Lately we’ve seen an inordinate number of dogs having a bad hair day. There’s a simple explanation for that: Their owners have canceled their grooming appointments. There’s a simple explanation for that, too: canine influenza.
In case you missed it – perhaps you just returned from a long vacation on a remote Polynesian island – there has been an outbreak of dog flu in the Midwest. Almost 2,000 dogs have been affected, with at least eight deaths reported. It is now classified as an epidemic. The Chicago area has been hit the hardest.
In April we started an email campaign to tell you about the disease: about how it causes a cough, low-grade fever, lethargy, nasal discharge, watery eyes, sneezing, and a lack of appetite. We told you it was similar to kennel cough. But unlike most cases of kennel cough, the flu can make dogs very sick, with some needing supportive care such as hospitalization, IV fluids, and antibiotics. At the time, the culprit appeared to be the H3N8 viral strain of canine influenza.
Then some smarty-pants scientists at Cornell and the University of Wisconsin made a startling discovery: This wasn’t the old garden-variety flu, but a new strain, related to the Asian influenza virus (A H3N2). Our existing vaccine probably didn’t provide much benefit as a preventive for the new affliction. This was big news, and there were updates almost every day in the newspapers or on the Internet. Nevertheless, we got plenty of phone calls. The most common query was, “Should I vaccinate my dog?”
Vaccines for Bordetella (kennel cough) and canine influenza are non-core, or “lifestyle,” vaccines, meaning they’re optional based on a dog’s exposure risk. We advise our clients on a case-by-case basis as to whether their pet needs them. The Bordetella vaccine is usually required by boarding kennels, puppy classes, groomers, and doggy day-care centers. Until now, those providers haven’t required the flu vaccine, but that might change.
This flu outbreak caused severe economic hardship for many kinds of pet professionals. I applaud those who did the right thing and closed their doors during the worst part of the epidemic. But they lost plenty of income, and they won’t soon forget it. Be prepared for some of them to start requiring a flu shot before you cross their threshold with your four-legged friend.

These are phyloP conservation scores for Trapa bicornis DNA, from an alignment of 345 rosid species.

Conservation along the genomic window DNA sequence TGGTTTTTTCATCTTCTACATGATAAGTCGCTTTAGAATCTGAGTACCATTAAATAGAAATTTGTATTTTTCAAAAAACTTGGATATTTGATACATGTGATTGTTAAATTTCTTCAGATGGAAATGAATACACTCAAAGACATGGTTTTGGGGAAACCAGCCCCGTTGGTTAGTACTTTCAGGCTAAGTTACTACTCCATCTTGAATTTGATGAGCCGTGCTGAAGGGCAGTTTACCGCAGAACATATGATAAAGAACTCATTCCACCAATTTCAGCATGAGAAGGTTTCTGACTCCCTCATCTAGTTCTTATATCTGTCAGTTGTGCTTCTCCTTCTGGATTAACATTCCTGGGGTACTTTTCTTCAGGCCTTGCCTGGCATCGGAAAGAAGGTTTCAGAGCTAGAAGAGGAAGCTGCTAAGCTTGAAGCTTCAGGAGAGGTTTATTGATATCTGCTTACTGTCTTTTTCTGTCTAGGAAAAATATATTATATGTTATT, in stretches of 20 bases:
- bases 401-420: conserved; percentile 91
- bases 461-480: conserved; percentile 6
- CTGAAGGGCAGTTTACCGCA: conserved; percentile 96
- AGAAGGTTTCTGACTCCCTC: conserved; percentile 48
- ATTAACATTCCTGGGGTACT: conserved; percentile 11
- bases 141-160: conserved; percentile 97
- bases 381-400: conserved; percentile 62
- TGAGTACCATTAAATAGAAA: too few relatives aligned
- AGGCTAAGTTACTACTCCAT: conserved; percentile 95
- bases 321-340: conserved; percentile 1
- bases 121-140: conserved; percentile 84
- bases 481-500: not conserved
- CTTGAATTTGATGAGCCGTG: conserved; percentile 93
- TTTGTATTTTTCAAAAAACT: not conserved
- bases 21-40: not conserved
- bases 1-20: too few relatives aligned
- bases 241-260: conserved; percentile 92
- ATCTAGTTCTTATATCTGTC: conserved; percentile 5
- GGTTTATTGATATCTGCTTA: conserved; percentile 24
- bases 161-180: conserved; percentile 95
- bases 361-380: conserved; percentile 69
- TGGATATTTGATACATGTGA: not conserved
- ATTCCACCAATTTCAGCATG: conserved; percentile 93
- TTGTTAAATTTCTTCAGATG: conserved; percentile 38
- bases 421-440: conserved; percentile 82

Why continue to use the existing flu vaccine when it doesn’t protect dogs from the new Asian flu? One reason is that the original H3N8 strain might also have been a part of this outbreak. Another is that the vaccine might confer some cross-protection against the newer Asian variety; nobody knows yet whether that’s the case.
Most epidemics eventually fade away, and we hope this one is no exception. But even then, none of us knows if or when it will emerge again in the Midwest. Until the outlook improves, using the existing vaccine isn’t a bad idea if you’re going to board your dog this summer. Keep in mind that there are two vaccines in the series, two weeks apart, so your dog won’t have immunity until one month after you start.
You can bet that every major veterinary pharmaceutical company is scrambling to develop the first vaccine that is effective against the Asian strain of influenza. Will we recommend immunization with this for certain patients? Stay tuned; I’m not prepared to commit to yet another vaccination for your dog. And I’ll base my recommendations on science, not hysteria.
In the meantime it looks like the risk of flu is still present, but so far we in Lake County have been lucky. It’s okay to carefully dip your toe in the water again. Board your dog if you must, but make sure the kennel hasn’t had any recent cases of influenza. Check out DogVacay.com or Rover.com if you’re interested in in-home boarding.
I’m still reluctant to endorse dog park, but we can’t keep our little buddies away from them forever. Ask your pet’s other professionals whether they’re carefully screening the dogs they take in. One thing they should be asking their clients is whether the dog has been boarded within the past two weeks. (Sorry, Fido, you’ll need a two-week quarantine.) If you’re satisfied, let your pooch have a nice day at his doggy day care. And take him to the groomer! He’s a little grungy, and he needs a haircut.